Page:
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RIP "Do not track", the privacy standard All are ignored



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"Do not track" had one major goal: A simple checkbox in every web browser that calls web pages not to track you. It has reached this goal, but here is the problem: websites did not care.

As we pointed out in 201

2, the Do Not Track option does not prevent you from being tracked. It only sends out special information when you connect to a Web site and prompts you to not track this Web site. The vast majority of sites ignored this. That never really changed. There was no penalty for ignoring the request and no reason for actually appreciating it.

Nevertheless, "Do Not Track" has been a mess for years. This option is part of Google Chrome, Mozilla Firefox, Apple Safari, Microsoft Edge and Internet Explorer. You can select the checkbox, which may make you feel a little better if you are annoyed that you are being followed online. But it really does not do anything. It is misleading.

In fact, "Do not track" was used to track people. If you've turned on "Do not track," it's additional information about you that can be tracked. For example, advertisers could direct privacy adverts in your direction.

Everyone agreed to ignore this useless checkbox for a while, but now it looks like DNT is finally collapsing. As DuckDuckGo notes, Apple removes Safari's "Do not track" setting. As Gizmodo noted, work on the standard ended on January 17, 2019 quietly. After the standard has been abandoned and the first browser rejected it, we expect other browser makers to follow Apple's lead.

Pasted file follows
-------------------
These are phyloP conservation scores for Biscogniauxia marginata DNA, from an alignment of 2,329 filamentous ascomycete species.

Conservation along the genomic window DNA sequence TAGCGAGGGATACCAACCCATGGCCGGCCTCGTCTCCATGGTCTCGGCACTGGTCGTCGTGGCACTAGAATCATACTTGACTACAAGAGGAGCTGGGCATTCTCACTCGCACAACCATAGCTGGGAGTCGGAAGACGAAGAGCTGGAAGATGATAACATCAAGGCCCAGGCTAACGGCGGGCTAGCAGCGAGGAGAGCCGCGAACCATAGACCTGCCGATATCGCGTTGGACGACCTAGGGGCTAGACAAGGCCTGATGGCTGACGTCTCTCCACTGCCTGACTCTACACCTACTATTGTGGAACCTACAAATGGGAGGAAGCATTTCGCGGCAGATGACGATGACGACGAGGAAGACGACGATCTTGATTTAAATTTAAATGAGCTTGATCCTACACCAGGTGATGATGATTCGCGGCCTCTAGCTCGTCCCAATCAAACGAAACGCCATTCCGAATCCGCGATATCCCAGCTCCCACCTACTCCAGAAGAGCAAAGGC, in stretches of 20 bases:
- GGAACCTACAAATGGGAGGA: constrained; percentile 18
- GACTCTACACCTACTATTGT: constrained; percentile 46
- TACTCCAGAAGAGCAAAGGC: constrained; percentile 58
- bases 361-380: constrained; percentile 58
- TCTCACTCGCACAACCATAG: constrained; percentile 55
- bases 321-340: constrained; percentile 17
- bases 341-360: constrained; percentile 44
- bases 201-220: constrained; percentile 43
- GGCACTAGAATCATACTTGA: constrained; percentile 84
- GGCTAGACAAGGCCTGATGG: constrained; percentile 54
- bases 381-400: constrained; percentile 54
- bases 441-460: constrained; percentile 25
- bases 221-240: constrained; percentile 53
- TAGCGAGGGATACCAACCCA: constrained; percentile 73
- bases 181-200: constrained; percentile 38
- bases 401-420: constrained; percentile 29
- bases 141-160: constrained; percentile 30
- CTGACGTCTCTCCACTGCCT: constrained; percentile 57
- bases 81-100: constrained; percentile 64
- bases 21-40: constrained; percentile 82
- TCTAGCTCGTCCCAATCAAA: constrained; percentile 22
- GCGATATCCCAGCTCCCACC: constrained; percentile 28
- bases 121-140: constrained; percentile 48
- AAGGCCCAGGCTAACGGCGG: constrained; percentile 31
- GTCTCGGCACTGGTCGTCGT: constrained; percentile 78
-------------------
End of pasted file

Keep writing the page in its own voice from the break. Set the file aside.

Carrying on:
Is that bad? No, "Do Not Track" never went anywhere and was largely ignored. At this point, the Do Not Track option acts as a placebo, misleading people only by presence. It was a long time ago to eliminate DNT.

The story of "not following" is messy. Microsoft only made the problem worse by enabling it in Internet Explorer 10 by default, so more sites ignore it. This is especially funny because Microsoft has never even obeyed the DNT approach and said, "Since there is not yet a general understanding of the interpretation of the DNT signal, Microsoft services are currently not responding to browser DNT signals."

Modern browsers that include tracking protection do not wait for a "common understanding" in the industry. Instead, they proactively block trackers. Apple's Safari browser includes intelligent tracking protection that prevents you from following websites you do not visit directly. Mozilla Firefox includes a Content Blocking feature that lets you block a list of known trackers.

This does not mean that tracking or targeted advertising is necessarily bad. There are arguments for and against it. But as a society we want to lead this discussion without distracting a misleading check box that actually does nothing.


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